(Almost) Everything I need to know about being a parent in 25 words or less:
Always: be BIGGER, STRONGER, WISER, and KIND.
Whenever possible: Follow your child’s need.
Whenever necessary: take charge.

I love this quote. These are simple words and simple advice really. I love it so much that I have thought about getting a T-shirt made with the saying on it, but I imagine there would be copyright issues involved. I visualize something like the Life is Good movement, with caring parents around the world donning Circle of Security T-Shirts.

Perhaps I will order a bracelet with the words Bigger, Stronger, Wiser and Kind engraved on it. Whenever I am feeling impatient or grumpy with my thirteen-year old, I can look at my wrist and remember my mantra. I really think that with these four words we could start a parenting revolution. Come to think of it, we could start a revolution period. Think of how different the world would be if we lived by these words: Bigger, Stronger, Wiser, Kind.

Published on January 12, 2015 by .
Posted in Advocacy and Support, Family

Destiny

Tina Graves

Tina Graves, FOCUS Regional Case Consultant

Networking is such an important part of the job we do at Harmony. On any given day we meet and connect with many different people, and every day we have the opportunity to open doors for the children we serve. This was never as apparent to me as on a beautiful fall day when I attended an event at Montvale for adoptive children and their families.

The families were invited to the Family Center at Montvale to enjoy the sunshine and beautiful surroundings, lunch, and fellowship. Since I work in a different area of the state, many of the faces were new to me. At lunchtime I walked outside thinking to myself, who will I eat with? As I looked around most of my colleagues were visiting with other people, so I chose to sit down with a family I hadn’t met and began a conversation with the mother. She and I discussed her family and how they all had been brought together. My interest was piqued when the mother described attachment issues their family was dealing with, because I had been trying to find an adoptive family for one of my FOCUS clients, a young girl who was facing very similar issues.

When I told her a little about this young girl she explained that her oldest daughter was really interested in adopting and suggested I give her a call. I replied that visits would be difficult, because this child was in the Middle Tennessee area. The mother looked at me and smiled as she explained that her daughter lives in Lebanon, which is in Middle Tennessee. We exchanged phone numbers, and she said she would give me a call. The next morning her daughter called me all excited asking about the child.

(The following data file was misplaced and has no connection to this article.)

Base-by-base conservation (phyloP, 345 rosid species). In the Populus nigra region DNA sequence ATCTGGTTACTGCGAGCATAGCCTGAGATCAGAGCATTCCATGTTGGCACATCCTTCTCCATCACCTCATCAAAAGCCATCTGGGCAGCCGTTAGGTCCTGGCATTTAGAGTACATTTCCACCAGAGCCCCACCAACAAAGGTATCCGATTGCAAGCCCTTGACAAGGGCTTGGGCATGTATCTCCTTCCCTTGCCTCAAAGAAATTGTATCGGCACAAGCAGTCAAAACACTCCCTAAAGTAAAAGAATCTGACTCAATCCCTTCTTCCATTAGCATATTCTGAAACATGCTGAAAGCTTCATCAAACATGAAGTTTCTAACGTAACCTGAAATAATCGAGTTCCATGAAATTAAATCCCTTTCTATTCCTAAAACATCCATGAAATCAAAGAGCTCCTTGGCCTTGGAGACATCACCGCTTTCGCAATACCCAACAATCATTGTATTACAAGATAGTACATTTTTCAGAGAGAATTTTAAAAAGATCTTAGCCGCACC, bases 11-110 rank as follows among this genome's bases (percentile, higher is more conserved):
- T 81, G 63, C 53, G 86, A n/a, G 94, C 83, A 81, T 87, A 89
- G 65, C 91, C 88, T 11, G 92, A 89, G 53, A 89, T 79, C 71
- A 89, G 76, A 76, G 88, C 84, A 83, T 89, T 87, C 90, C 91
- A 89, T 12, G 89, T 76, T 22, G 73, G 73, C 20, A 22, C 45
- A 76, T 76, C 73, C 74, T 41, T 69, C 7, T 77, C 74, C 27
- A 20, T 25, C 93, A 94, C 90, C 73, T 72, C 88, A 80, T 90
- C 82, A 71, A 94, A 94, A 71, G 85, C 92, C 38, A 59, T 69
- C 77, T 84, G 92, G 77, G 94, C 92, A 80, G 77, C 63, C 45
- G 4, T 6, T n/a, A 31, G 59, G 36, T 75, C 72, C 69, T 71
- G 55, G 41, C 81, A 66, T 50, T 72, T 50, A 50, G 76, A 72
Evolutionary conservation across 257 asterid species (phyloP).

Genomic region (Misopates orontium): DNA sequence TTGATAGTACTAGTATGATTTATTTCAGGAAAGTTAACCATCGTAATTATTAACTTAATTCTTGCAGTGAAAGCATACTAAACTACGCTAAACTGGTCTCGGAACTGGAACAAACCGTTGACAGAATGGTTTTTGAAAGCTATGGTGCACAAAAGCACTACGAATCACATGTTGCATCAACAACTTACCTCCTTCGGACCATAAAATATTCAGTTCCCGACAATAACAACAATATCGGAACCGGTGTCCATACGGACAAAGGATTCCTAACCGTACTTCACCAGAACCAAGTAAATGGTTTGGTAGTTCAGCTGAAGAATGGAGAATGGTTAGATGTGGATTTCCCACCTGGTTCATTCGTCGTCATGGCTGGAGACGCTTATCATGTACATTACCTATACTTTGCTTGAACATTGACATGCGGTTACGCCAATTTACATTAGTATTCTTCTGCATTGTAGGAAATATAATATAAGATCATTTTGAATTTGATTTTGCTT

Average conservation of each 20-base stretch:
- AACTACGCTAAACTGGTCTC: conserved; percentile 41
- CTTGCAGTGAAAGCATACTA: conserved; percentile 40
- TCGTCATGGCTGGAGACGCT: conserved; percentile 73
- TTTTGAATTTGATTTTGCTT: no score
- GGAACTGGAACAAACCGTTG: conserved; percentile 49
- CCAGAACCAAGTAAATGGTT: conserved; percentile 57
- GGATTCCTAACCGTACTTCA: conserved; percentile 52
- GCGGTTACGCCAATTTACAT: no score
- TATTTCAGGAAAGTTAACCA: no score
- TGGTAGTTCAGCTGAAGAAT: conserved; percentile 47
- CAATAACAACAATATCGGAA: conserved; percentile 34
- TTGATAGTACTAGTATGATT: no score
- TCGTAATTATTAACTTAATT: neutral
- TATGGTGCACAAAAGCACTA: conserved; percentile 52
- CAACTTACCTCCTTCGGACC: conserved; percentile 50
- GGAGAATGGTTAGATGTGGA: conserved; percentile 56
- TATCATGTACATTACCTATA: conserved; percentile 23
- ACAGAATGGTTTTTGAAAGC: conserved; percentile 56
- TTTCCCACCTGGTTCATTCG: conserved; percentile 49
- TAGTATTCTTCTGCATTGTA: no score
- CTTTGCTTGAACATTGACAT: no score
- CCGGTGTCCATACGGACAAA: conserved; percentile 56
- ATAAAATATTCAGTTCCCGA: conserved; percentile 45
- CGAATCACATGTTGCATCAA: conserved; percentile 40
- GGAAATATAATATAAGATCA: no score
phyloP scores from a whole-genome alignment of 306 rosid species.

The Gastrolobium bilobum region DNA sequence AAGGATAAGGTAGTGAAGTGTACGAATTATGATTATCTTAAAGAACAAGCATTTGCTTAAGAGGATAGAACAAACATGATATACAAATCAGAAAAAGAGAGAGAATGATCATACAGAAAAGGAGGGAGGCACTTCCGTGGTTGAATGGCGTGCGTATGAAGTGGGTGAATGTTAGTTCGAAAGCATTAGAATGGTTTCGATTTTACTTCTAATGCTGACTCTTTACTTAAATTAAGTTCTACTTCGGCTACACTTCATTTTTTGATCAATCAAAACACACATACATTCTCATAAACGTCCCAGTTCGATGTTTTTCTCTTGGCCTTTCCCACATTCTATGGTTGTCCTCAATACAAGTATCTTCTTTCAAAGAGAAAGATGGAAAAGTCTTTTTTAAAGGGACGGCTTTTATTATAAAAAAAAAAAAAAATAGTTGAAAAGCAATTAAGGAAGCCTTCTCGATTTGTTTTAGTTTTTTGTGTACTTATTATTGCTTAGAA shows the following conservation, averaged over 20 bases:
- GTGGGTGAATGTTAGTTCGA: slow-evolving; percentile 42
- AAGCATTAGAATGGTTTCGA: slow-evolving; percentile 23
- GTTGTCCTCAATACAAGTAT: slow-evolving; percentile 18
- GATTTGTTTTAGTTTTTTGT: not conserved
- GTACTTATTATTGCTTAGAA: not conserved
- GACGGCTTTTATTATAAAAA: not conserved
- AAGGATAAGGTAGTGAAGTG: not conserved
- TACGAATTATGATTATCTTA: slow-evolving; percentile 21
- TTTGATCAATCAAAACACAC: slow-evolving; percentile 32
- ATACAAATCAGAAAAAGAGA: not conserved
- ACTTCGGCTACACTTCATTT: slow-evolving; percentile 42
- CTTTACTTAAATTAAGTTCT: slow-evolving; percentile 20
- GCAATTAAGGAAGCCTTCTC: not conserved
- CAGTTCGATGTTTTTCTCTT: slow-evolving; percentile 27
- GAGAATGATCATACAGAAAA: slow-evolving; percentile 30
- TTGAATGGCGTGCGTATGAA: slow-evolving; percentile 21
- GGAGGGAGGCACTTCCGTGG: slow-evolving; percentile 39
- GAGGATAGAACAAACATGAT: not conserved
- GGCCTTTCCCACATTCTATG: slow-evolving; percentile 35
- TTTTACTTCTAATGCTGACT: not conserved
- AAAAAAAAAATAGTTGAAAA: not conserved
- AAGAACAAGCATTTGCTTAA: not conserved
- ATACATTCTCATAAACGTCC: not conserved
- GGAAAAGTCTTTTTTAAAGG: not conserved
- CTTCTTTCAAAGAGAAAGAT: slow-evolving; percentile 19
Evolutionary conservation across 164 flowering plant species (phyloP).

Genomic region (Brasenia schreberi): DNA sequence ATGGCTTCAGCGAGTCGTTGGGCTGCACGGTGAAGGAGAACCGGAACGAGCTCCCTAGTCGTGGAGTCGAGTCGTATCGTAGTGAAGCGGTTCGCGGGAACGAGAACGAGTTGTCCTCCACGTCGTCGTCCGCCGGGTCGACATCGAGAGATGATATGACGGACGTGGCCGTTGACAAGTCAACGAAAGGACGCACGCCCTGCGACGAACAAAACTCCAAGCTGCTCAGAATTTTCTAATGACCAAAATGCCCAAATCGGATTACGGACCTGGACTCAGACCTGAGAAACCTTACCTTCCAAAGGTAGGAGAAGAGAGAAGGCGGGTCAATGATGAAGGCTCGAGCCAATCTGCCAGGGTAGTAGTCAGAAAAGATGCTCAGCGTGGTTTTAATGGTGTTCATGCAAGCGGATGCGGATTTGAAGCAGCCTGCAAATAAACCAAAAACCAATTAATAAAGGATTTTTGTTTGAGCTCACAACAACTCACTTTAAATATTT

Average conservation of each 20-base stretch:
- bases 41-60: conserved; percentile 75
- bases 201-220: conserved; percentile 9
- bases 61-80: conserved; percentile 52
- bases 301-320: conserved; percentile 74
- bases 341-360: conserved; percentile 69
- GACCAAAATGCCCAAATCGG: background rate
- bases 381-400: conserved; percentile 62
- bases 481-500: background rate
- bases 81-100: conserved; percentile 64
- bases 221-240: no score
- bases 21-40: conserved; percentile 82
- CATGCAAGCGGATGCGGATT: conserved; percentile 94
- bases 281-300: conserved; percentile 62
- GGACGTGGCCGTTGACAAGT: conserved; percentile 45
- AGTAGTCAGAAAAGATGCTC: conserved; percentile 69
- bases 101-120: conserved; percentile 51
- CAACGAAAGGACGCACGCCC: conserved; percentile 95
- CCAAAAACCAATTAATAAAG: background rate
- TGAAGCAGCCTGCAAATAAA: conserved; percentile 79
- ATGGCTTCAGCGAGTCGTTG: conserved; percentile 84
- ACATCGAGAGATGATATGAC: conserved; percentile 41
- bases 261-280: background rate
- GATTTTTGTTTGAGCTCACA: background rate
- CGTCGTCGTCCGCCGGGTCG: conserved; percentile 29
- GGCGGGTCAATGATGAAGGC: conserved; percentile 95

A whirlwind of things began to happen. The daughter and her husband started the required PATH training (Parents As Tender Healers); their home study was approved; the couple and child met – and ultimately the youngster was adopted. The new acquaintance I had met over a hotdog is now my client’s grandmother! Funny how it seems things are just supposed to happen. Had I chosen to sit at a different table, this child would have never found her forever family – it must have been destiny!

Published on June 17, 2014 by .
Posted in Family, Montvale

It Takes Time To Sprawl

Michael Yates

Michael Yates, Project Director for State Contracts including ASAP, FOCUS, PATH and Home Study

When I was a child, my mother told me a tree sleeps during its first year after being planted. In its second year, she continued, it will creep, and by the third year it will begin to crawl. Then, by the fourth year it will finally sprawl. It was her way of reassuring me that nature does things in its own time, and though I was eager for a towering tree in which to build a tree house, only time and patience would allow the transplanted sapling from the nursery to become what it was always intended to be: a large, beautiful maple tree.

A Forestry Leaflet from Clemson University reports that up to 50% or more transplanted trees do not survive beyond two years. Lord knows many a young sapling have died at my unskilled hand. But why so long before the sapling takes off and sprawls upward? In the field of forestry, they call it transplant shock. Interestingly, the shock happens below the surface where the roots suffer tremendous loss when dug at the nursery. The shock lasts until a natural balance between the root system and the crown of the transplanted tree is restored. Good soil, consistent care, and time are critical elements to the repair and restoration of a tree’s root system and the balance required for a tree to sprawl.